Munoz was apprehended on October 26, 2011, at his residence in Stroudsburg, Pennsylvania. (Id.) Since this date, Munoz has been in federal custody serving the sentence imposed by this Court. (Id.)

On September 28, 2012, Munoz filed the current motion under 28 U.S.C. § 2255 ("§ 2255") to vacate, set aside or correct the sentence imposed on him by this Court. (Doc. 53.) On December 10, 2012, the Government filed a response in opposition to this motion. (Doc. 55.) We now proceed to address Munoz's claims.


Under § 2255, Munoz is entitled to relief only if his custody or sentence violate federal law or the Constitution. This statute provides, in pertinent part:

A prisoner in custody under sentence of a court established by Act of Congress claiming the right to be released upon the ground that the sentence was imposed in violation of the Constitution or laws of the United States, or that the court was without jurisdiction to impose such sentence, or that the sentence was in excess of the maximum authorized by law, or is otherwise subject to collateral attack, may move the court which imposed the sentence to vacate, set aside or correct the sentence.

28 U.S.C. § 2255.

A district court has discretion in determining whether to hold an evidentiary hearing on a habeas petition under § 2255. See Gov't of the V.I. v. Forte, 865 F.2d 59, 62 (3d Cir. 1989). In exercising this discretion, the court must first determine whether the Petitioner's claims, if proven, would entitle him to relief, and then consider whether an evidentiary hearing is needed to determine the truth of the allegations. See Gov't of the V.I. v. Weatherwax, 20 F.3d 572, 574 (3d Cir. 1994). Accordingly, a district court may summarily dismiss a motion brought under § 2255 without a hearing where the "motion, files, and records, 'show conclusively that the movant is not entitled to relief.'" United States v. Nahodil, 36 F.3d 323, 326 (3d Cir. 1994) (quoting United States v. Day, 969 F.2d 39, 41-42 (3d Cir. 1992)).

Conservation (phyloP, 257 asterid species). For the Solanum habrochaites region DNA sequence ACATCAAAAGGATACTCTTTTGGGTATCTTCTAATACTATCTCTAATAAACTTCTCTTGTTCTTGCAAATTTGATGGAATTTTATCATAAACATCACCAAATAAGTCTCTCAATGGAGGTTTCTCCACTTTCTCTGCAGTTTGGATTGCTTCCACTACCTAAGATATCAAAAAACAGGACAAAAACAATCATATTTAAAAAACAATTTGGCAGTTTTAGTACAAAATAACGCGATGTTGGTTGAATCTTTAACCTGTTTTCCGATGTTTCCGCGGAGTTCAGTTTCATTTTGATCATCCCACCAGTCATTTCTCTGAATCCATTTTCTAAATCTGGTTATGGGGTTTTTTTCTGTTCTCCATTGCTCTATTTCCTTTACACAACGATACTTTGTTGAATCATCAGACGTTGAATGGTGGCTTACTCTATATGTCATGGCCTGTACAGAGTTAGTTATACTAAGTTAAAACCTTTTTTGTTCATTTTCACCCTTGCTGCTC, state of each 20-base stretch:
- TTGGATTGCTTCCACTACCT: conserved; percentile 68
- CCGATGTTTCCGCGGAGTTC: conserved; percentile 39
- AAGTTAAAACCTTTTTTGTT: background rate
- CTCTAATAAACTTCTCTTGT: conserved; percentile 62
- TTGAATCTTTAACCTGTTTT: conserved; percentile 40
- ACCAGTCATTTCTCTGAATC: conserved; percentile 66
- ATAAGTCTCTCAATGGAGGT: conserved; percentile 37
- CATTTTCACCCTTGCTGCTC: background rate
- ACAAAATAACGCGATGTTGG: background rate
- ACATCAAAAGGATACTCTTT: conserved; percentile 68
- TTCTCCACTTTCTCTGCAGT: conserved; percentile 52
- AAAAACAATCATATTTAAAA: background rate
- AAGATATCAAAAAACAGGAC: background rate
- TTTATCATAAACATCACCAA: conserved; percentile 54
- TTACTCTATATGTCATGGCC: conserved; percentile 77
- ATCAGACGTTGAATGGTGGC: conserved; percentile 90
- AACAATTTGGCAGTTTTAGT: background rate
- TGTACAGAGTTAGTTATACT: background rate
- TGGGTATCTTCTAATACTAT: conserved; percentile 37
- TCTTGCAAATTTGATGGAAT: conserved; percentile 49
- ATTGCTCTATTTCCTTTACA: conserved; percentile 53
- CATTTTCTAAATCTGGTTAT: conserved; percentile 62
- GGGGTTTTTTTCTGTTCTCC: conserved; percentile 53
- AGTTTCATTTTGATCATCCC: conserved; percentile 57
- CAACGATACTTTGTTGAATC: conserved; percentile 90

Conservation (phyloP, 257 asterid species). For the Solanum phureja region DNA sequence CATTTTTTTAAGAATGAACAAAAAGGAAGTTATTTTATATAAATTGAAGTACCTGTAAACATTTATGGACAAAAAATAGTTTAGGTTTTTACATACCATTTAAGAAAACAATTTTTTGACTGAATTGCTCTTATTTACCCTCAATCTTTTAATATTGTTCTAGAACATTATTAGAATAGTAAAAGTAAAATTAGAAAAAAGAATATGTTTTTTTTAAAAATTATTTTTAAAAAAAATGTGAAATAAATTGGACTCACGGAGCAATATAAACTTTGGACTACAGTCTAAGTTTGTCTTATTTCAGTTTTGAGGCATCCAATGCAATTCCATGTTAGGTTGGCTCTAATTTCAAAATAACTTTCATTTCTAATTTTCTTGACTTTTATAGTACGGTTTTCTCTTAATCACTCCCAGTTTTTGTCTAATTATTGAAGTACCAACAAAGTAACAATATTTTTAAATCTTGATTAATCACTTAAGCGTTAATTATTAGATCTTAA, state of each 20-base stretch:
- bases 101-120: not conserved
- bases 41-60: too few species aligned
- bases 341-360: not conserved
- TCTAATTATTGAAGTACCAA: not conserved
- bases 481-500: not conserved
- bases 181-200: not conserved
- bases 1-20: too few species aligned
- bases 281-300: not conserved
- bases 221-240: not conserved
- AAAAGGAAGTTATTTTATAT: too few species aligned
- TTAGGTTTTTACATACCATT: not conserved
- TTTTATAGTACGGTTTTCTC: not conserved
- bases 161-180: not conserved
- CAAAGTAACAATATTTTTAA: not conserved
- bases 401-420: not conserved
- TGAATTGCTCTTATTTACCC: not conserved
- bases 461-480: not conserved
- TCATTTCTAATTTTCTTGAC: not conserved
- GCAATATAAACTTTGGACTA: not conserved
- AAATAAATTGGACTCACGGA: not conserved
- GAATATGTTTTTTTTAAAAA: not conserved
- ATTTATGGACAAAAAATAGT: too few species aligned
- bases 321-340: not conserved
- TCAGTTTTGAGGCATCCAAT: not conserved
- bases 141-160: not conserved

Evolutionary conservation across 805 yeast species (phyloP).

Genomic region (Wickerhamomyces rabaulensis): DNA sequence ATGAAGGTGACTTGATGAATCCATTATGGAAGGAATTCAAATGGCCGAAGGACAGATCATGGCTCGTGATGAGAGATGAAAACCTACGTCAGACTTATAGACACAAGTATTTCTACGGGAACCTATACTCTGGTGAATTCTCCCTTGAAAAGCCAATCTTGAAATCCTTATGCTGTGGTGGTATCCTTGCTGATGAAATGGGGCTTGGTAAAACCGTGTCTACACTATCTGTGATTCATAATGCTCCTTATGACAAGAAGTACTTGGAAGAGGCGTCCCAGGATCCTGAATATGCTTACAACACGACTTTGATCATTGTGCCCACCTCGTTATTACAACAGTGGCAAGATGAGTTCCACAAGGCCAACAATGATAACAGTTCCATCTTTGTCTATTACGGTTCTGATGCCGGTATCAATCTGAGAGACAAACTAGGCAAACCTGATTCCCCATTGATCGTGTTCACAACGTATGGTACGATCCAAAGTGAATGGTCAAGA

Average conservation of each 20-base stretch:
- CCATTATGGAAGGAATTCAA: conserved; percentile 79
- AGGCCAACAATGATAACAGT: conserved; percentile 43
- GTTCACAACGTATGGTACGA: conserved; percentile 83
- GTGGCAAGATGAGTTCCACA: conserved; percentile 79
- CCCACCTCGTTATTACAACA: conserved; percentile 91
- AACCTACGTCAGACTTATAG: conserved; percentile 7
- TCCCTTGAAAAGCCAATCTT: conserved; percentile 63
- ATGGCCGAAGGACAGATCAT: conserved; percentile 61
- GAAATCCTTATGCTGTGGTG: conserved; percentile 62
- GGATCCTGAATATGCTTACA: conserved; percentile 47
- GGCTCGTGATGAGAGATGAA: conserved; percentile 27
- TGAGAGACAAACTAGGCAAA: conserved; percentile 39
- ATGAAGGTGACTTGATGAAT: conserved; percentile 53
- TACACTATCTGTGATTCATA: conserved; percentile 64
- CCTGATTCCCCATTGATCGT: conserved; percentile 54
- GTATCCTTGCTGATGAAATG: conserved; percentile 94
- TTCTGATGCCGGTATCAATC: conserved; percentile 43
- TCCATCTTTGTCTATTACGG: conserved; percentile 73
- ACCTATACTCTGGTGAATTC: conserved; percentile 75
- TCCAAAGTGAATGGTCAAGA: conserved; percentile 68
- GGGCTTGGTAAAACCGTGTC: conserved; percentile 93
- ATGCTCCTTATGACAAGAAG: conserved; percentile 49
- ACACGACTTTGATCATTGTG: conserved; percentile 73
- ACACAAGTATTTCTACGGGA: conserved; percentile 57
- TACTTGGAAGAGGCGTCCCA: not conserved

In this case, Munoz attacks his sentence under § 2255 by raising a claim for ineffective assistance of counsel. As will be explained later in this Memorandum Opinion, Munoz's claims and one time fugitive status implicate a precept known as the fugitive disentitlement doctrine. We proceed to discuss these issues as follows.